by Jolene Lamb, coordinator, Culinary Institute, Lincoln Land Community College
The first snow has fallen, and Christmas morning is close upon us. To awaken on Dec. 25 to a fresh white winter wonderland sounds perfect. We are spending the holidays at home anyway; no traveling this year. So a fresh blanket of snow and the stillness and beauty it brings don’t sound all that bad. Snow or no snow, I’ll grab a mug of hot chocolate, probably a few Christmas cookies I made and enjoy the day in pajamas.
I recently discovered hot chocolate bombs. Apparently, I’m late to the party on this one because they seem to be all over the internet. The bombs are basically a hollow chocolate shell filled with hot cocoa mix, mini marshmallows and even sprinkles if you like. They are a bit tricky to make since the process involves tempering chocolate, but in a pinch candy melts can be used which don’t require as much precision to work with.
There are different molds that can be used. First is a silicone mold. Most often you’ll find a half sphere which is what I prefer. The other mold is an acrylic or hard plastic mold, which are a bit more work to use. The silicone mold is flexible which allows you to “push” a bit to remove the molded chocolate. The hard acrylic needs a firm whack to release the molded spheres. There are molds that are full spheres instead of two halves, but those can be even more difficult to coat with chocolate and to fill with the cocoa. The half sphere molds are easier for beginner use.
Let’s talk about tempering chocolate since it is vital to creating chocolate bombs, or any molded chocolate candies. Tempering is the process of slowly heating and cooling the chocolate to specific temperatures to ensure the cocoa butter forms crystals that line up and lock together, creating a solid chocolate that has snap and sheen. Tempered chocolate also contracts as the crystals lock together which is how it is able to be released from the mold. Dark, milk and white chocolate come into temper at different temperatures. You’ll need a thermometer and a double boiler set up. A double boiler is a pan with a few inches of simmering water and a glass or metal bowl placed over the pot, above the water.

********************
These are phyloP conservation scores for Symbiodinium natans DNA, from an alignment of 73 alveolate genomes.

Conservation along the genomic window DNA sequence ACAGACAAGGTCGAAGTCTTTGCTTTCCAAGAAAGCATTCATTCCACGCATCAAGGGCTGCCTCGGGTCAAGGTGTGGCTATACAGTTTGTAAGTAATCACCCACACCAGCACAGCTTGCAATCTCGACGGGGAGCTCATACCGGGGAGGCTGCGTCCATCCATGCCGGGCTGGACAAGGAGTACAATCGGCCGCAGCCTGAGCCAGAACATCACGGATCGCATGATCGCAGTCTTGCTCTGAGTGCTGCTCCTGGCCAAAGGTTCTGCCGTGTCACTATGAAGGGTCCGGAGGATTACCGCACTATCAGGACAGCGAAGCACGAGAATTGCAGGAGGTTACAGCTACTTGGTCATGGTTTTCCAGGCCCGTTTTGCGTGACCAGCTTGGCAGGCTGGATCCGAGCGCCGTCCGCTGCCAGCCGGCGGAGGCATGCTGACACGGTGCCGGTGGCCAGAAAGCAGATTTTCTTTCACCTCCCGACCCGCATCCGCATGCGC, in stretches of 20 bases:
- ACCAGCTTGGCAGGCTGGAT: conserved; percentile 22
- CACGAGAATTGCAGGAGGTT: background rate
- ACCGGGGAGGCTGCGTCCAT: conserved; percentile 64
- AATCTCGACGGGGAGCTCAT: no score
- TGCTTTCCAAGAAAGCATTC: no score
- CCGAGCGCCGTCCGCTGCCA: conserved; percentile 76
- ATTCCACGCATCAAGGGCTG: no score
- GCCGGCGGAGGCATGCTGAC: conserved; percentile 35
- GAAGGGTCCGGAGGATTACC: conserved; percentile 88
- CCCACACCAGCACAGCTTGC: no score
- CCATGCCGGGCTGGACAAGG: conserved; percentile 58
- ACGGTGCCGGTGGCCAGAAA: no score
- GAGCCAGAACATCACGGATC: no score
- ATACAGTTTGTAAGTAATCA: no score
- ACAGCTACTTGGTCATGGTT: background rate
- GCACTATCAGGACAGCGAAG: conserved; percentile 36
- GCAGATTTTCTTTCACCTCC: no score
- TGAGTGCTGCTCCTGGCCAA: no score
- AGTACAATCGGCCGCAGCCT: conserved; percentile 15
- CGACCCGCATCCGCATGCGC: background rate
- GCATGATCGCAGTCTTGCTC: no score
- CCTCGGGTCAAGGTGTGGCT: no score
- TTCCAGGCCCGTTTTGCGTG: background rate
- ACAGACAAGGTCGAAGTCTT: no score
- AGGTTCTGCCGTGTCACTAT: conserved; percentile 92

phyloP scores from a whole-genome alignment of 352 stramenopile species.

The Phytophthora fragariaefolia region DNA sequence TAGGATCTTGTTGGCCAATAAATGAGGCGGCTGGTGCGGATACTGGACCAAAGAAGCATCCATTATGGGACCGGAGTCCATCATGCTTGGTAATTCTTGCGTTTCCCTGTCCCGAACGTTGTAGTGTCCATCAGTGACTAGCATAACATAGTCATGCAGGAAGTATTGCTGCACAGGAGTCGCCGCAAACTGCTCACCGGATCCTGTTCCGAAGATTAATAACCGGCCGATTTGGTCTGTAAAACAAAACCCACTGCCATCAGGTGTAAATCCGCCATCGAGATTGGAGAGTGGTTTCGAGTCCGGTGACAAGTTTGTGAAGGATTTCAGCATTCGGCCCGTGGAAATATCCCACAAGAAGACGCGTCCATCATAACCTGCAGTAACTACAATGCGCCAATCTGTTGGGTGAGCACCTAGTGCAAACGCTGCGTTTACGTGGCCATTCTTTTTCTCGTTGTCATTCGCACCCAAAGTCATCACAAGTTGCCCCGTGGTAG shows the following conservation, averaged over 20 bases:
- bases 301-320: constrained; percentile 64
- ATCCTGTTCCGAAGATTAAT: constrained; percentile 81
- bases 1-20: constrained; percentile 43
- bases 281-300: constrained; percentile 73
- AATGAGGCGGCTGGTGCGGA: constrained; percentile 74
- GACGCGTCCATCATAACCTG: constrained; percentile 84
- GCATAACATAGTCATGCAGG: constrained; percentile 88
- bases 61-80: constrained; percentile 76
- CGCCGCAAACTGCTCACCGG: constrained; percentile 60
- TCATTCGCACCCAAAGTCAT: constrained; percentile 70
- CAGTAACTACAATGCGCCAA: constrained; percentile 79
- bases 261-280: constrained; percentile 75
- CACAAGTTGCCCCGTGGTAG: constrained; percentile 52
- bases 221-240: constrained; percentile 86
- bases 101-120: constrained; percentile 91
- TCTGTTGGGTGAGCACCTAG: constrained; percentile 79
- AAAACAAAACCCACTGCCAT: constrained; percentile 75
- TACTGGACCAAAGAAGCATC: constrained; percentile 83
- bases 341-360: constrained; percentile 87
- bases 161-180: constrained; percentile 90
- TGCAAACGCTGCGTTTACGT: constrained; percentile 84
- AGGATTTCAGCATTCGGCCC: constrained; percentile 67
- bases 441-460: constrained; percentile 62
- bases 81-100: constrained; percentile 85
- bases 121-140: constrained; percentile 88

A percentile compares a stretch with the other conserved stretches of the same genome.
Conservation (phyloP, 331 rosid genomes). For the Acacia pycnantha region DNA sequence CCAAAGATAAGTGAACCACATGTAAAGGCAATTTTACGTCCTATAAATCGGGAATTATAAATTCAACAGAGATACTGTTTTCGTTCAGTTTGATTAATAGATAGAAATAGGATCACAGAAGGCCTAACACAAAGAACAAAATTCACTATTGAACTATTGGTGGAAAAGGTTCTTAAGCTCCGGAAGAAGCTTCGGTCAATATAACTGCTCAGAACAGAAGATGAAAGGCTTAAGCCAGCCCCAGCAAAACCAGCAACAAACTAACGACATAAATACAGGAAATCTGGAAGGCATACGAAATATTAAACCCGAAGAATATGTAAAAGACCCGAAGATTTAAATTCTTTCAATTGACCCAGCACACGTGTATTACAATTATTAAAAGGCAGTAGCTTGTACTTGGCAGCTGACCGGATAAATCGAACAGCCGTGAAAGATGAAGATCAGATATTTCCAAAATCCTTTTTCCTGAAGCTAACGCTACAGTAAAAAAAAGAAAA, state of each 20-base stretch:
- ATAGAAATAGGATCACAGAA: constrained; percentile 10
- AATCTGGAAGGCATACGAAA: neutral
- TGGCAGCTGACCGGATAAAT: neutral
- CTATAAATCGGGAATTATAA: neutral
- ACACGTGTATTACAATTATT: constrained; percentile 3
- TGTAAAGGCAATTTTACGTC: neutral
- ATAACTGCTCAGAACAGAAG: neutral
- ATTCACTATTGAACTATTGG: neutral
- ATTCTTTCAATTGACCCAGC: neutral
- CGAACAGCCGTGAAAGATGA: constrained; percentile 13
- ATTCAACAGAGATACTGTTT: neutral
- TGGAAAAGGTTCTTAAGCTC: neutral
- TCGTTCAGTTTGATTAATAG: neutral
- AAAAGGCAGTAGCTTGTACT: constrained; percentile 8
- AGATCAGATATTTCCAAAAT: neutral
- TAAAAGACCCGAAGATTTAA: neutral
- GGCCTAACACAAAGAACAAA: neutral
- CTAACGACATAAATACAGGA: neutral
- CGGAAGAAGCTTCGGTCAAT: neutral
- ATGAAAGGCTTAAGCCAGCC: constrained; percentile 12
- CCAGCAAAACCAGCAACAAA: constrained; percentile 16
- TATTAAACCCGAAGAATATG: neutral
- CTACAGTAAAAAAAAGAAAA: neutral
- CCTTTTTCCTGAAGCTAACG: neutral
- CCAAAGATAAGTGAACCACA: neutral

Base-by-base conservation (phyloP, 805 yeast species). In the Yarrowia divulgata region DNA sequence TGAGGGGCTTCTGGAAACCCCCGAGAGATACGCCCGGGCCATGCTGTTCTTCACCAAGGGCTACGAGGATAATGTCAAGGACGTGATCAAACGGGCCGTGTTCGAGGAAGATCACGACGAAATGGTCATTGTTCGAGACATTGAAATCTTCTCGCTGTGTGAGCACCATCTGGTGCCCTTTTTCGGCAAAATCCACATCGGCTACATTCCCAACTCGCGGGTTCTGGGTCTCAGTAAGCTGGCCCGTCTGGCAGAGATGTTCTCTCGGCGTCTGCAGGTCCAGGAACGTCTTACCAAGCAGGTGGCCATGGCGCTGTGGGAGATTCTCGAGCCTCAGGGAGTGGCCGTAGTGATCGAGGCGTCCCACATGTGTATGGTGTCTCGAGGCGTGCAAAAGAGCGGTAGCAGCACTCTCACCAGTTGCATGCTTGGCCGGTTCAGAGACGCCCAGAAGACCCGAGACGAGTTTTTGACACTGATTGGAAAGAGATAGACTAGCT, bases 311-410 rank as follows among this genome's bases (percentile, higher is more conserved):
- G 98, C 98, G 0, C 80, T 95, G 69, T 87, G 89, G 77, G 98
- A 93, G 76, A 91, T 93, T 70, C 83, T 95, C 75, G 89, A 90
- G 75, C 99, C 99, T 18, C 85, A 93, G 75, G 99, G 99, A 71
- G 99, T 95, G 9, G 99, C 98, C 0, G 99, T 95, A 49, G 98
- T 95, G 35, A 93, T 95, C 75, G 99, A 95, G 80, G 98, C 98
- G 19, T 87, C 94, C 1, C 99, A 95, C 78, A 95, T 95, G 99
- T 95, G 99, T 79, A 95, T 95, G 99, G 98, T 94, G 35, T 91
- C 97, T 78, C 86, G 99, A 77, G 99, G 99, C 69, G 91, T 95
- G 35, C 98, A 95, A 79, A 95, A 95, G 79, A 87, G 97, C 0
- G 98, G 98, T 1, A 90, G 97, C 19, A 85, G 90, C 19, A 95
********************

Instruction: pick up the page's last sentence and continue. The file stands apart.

Melt rough chopped chocolate in a double boiler to the following temperatures as measured with a chocolate thermometer: dark 120°F, milk 115°F, white 110°F.
Once melted, remove from heat. Finely chop additional chocolate and stir into melted chocolate in order to cool down the chocolate. Continue to stir chocolate until cooled to the following temperatures: dark 82°F, milk 80°F, white 78°F.
Place back over the double boiler and reheat chocolate to the following temperatures: dark 90°F, milk 86°F, white 82°F.
It is now tempered. A simple method of checking if the chocolate is in temper is to apply a small quantity of chocolate to a piece of paper or to the point of a knife. If the chocolate has been correctly tempered it will harden evenly and show a good gloss within five minutes. If not, start the tempering process again. To keep the chocolate in temper while you fill the molds, hold at the following temperatures: dark 88-90°F, milk 86-88 degrees F, white 82-84°F.
Hot Chocolate Bombs
2 ½ inch silicone sphere mold
Double boiler set up
Chef knife and cutting board